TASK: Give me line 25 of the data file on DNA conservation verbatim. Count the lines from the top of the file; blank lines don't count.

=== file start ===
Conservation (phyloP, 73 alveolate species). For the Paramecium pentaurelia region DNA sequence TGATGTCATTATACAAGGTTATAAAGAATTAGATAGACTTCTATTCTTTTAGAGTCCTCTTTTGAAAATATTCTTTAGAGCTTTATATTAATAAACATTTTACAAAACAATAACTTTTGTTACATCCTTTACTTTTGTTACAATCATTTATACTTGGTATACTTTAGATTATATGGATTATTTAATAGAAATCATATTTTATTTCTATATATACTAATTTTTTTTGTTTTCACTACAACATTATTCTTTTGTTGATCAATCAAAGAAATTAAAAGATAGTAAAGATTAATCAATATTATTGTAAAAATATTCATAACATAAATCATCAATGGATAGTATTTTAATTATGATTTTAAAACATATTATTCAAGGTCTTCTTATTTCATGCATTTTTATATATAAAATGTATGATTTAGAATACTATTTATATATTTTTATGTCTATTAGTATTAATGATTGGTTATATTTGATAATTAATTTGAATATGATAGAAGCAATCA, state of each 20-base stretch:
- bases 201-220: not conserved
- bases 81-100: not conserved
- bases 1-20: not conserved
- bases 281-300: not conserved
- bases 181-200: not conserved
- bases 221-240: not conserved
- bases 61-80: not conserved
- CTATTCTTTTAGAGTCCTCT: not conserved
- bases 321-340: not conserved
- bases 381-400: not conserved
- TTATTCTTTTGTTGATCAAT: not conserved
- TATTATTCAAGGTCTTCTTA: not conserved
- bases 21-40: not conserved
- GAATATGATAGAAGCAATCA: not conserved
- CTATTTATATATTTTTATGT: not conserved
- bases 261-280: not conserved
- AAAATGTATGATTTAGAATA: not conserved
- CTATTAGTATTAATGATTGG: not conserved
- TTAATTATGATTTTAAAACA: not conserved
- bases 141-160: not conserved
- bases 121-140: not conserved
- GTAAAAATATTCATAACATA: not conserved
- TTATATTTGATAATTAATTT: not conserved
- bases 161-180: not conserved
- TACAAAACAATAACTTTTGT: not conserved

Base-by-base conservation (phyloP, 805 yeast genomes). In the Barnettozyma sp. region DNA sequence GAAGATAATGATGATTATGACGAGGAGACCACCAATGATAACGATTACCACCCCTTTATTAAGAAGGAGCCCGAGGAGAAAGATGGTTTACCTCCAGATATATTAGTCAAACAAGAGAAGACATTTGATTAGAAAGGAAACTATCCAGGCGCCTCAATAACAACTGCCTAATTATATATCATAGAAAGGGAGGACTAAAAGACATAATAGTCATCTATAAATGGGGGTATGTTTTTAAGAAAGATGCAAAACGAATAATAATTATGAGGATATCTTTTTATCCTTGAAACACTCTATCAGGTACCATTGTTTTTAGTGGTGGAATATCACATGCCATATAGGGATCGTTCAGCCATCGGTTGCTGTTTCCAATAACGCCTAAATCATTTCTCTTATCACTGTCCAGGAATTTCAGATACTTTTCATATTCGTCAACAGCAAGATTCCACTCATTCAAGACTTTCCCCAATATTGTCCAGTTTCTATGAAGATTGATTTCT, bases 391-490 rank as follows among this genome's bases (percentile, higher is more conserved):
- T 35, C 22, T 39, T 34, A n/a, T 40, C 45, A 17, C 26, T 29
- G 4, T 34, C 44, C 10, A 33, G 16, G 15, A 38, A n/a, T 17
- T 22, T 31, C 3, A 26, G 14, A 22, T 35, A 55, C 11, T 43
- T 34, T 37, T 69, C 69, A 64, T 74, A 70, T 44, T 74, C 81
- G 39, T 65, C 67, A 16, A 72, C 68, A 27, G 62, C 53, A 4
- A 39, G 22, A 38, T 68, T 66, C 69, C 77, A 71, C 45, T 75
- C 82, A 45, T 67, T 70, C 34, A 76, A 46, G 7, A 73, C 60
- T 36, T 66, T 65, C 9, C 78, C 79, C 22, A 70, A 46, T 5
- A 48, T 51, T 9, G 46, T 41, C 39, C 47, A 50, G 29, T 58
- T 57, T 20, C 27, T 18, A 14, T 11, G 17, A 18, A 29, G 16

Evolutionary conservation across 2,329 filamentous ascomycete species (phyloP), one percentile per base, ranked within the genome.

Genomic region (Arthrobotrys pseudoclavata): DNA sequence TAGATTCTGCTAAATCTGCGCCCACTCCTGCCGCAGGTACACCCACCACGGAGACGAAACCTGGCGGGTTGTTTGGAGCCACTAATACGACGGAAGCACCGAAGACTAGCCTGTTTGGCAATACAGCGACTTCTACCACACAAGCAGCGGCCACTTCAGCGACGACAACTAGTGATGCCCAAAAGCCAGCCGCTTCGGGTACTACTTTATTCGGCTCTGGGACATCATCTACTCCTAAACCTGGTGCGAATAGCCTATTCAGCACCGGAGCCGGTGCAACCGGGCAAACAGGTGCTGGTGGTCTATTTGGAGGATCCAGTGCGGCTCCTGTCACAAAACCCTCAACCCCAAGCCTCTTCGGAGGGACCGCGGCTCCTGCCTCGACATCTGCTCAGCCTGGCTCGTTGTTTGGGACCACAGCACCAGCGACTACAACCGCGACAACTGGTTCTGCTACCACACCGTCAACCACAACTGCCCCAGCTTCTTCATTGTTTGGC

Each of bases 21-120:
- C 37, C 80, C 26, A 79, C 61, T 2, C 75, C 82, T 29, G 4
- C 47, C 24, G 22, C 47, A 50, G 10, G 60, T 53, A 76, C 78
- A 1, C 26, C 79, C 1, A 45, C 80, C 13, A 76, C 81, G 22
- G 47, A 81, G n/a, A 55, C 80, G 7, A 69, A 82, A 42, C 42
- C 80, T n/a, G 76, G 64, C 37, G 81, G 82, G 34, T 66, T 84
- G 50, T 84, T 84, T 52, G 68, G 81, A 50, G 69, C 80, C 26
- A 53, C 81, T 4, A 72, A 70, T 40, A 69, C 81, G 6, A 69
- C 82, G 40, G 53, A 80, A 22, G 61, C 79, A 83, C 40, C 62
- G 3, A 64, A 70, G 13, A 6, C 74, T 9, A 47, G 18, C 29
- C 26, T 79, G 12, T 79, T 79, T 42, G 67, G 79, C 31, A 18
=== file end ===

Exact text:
- bases 161-180: not conserved